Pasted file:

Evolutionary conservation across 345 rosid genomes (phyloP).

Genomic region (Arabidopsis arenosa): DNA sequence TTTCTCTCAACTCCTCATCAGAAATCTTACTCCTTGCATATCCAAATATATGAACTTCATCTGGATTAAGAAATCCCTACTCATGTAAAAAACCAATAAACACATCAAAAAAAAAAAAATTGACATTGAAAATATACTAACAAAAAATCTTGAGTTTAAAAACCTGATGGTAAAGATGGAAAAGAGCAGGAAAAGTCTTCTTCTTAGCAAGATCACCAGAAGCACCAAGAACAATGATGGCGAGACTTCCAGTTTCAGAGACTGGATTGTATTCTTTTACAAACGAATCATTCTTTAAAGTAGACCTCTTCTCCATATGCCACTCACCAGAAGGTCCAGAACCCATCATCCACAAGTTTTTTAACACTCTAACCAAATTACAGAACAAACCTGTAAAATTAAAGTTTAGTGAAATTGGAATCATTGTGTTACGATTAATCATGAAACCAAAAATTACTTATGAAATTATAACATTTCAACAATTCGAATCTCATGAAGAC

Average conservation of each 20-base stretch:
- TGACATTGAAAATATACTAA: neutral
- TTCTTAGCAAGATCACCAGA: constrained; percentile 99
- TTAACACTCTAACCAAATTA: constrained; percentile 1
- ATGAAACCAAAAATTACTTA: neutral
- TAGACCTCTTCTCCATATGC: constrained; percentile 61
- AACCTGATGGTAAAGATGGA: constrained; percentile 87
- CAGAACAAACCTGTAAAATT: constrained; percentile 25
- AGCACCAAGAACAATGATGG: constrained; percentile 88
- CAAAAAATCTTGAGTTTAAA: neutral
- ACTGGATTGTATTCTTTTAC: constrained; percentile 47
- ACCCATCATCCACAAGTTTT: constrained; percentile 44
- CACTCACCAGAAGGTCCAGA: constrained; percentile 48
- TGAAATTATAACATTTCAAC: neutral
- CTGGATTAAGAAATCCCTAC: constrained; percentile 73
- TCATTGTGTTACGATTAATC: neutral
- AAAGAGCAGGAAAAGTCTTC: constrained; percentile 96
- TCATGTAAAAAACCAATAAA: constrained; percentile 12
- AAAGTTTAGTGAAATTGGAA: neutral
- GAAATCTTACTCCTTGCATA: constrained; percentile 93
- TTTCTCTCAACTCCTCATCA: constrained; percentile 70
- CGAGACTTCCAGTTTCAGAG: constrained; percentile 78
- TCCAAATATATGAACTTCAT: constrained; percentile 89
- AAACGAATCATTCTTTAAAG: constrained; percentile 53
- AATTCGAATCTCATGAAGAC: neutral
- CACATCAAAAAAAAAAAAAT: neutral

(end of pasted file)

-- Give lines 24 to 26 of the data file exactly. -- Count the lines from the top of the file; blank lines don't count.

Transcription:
- CGAGACTTCCAGTTTCAGAG: constrained; percentile 78
- TCCAAATATATGAACTTCAT: constrained; percentile 89
- AAACGAATCATTCTTTAAAG: constrained; percentile 53